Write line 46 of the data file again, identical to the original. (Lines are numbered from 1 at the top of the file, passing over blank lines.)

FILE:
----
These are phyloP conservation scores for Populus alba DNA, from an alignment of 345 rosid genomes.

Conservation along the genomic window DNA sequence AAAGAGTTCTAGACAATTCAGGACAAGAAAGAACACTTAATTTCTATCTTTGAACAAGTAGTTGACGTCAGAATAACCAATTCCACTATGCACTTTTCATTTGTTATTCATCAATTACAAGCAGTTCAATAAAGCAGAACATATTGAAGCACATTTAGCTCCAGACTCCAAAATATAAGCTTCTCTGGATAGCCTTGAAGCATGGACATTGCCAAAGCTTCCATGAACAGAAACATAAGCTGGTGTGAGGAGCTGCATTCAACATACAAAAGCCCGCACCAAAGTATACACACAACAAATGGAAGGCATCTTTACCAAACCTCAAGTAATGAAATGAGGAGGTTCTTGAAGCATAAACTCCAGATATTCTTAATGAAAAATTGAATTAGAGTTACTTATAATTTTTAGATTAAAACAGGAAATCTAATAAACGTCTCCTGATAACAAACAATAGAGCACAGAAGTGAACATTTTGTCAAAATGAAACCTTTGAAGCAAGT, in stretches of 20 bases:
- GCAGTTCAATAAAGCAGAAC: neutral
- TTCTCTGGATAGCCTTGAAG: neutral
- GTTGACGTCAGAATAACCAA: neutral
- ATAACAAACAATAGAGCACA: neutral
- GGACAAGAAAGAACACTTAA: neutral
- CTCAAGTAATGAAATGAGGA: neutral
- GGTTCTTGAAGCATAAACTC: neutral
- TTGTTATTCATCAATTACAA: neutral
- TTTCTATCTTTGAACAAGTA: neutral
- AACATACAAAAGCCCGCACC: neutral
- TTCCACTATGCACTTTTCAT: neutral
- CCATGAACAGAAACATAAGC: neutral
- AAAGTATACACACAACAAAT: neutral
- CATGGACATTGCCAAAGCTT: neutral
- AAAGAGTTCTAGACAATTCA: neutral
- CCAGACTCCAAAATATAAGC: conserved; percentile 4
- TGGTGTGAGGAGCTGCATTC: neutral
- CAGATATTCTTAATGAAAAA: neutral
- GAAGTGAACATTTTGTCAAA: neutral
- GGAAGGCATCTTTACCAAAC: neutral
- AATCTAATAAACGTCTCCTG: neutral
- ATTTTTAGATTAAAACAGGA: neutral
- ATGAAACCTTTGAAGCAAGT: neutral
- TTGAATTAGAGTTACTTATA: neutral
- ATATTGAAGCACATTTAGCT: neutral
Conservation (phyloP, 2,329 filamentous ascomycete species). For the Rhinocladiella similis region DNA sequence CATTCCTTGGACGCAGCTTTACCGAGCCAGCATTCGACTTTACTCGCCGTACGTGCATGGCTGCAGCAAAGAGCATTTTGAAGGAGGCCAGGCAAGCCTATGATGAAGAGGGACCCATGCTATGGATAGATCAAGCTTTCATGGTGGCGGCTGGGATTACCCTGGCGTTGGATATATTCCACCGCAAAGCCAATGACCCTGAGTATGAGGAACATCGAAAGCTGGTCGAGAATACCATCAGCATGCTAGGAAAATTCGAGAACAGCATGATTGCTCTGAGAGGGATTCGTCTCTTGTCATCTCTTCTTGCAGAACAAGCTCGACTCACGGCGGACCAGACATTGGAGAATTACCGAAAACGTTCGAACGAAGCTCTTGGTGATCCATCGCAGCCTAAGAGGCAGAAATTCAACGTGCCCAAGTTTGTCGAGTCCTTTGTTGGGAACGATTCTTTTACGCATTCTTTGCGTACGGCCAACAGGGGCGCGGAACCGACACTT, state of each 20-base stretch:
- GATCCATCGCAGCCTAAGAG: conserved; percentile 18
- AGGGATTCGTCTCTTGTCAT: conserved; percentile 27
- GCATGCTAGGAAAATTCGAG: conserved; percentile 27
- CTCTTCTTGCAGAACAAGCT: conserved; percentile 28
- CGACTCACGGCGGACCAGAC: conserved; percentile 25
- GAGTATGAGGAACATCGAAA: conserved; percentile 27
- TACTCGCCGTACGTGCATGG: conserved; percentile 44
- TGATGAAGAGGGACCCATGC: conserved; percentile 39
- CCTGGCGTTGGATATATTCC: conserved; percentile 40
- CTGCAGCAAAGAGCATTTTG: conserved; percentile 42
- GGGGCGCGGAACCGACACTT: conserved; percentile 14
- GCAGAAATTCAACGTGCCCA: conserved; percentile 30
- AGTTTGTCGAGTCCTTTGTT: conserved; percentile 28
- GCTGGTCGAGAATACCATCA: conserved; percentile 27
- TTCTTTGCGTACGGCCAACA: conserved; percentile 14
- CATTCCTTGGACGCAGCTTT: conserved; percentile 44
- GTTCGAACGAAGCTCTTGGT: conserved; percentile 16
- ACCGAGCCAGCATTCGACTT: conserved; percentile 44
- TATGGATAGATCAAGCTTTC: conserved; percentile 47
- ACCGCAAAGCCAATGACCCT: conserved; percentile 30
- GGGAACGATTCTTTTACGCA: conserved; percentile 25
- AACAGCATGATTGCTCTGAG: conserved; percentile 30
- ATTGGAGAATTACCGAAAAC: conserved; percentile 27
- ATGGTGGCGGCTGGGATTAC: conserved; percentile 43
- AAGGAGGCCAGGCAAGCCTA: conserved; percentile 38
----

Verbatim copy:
- ACCGAGCCAGCATTCGACTT: conserved; percentile 44